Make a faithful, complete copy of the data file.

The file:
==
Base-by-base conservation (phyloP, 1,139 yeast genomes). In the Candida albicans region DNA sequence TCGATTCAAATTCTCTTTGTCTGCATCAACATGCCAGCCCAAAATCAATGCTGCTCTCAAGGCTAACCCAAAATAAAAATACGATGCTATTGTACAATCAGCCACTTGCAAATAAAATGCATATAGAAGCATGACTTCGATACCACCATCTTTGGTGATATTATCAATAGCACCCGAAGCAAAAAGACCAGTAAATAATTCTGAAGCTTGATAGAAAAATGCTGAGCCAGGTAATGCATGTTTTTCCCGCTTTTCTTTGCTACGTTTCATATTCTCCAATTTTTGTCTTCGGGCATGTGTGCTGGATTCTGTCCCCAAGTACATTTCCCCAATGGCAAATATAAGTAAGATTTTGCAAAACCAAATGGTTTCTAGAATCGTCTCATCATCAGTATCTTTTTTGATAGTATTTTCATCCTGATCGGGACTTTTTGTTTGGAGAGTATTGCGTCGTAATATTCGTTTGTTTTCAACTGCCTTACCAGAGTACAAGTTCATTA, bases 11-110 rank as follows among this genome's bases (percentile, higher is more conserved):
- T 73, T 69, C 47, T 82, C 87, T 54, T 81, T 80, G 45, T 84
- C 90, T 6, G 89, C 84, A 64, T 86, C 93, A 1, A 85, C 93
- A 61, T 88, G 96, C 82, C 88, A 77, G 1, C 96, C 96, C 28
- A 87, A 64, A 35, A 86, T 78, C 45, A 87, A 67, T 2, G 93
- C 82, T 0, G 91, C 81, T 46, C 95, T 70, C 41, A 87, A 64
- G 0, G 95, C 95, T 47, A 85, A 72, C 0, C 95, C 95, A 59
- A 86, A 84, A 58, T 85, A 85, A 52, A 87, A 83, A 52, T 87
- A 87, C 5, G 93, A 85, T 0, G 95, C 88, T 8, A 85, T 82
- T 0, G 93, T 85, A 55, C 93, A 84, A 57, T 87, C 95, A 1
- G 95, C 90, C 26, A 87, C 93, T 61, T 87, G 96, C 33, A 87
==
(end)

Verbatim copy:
Base-by-base conservation (phyloP, 1,139 yeast genomes). In the Candida albicans region DNA sequence TCGATTCAAATTCTCTTTGTCTGCATCAACATGCCAGCCCAAAATCAATGCTGCTCTCAAGGCTAACCCAAAATAAAAATACGATGCTATTGTACAATCAGCCACTTGCAAATAAAATGCATATAGAAGCATGACTTCGATACCACCATCTTTGGTGATATTATCAATAGCACCCGAAGCAAAAAGACCAGTAAATAATTCTGAAGCTTGATAGAAAAATGCTGAGCCAGGTAATGCATGTTTTTCCCGCTTTTCTTTGCTACGTTTCATATTCTCCAATTTTTGTCTTCGGGCATGTGTGCTGGATTCTGTCCCCAAGTACATTTCCCCAATGGCAAATATAAGTAAGATTTTGCAAAACCAAATGGTTTCTAGAATCGTCTCATCATCAGTATCTTTTTTGATAGTATTTTCATCCTGATCGGGACTTTTTGTTTGGAGAGTATTGCGTCGTAATATTCGTTTGTTTTCAACTGCCTTACCAGAGTACAAGTTCATTA, bases 11-110 rank as follows among this genome's bases (percentile, higher is more conserved):
- T 73, T 69, C 47, T 82, C 87, T 54, T 81, T 80, G 45, T 84
- C 90, T 6, G 89, C 84, A 64, T 86, C 93, A 1, A 85, C 93
- A 61, T 88, G 96, C 82, C 88, A 77, G 1, C 96, C 96, C 28
- A 87, A 64, A 35, A 86, T 78, C 45, A 87, A 67, T 2, G 93
- C 82, T 0, G 91, C 81, T 46, C 95, T 70, C 41, A 87, A 64
- G 0, G 95, C 95, T 47, A 85, A 72, C 0, C 95, C 95, A 59
- A 86, A 84, A 58, T 85, A 85, A 52, A 87, A 83, A 52, T 87
- A 87, C 5, G 93, A 85, T 0, G 95, C 88, T 8, A 85, T 82
- T 0, G 93, T 85, A 55, C 93, A 84, A 57, T 87, C 95, A 1
- G 95, C 90, C 26, A 87, C 93, T 61, T 87, G 96, C 33, A 87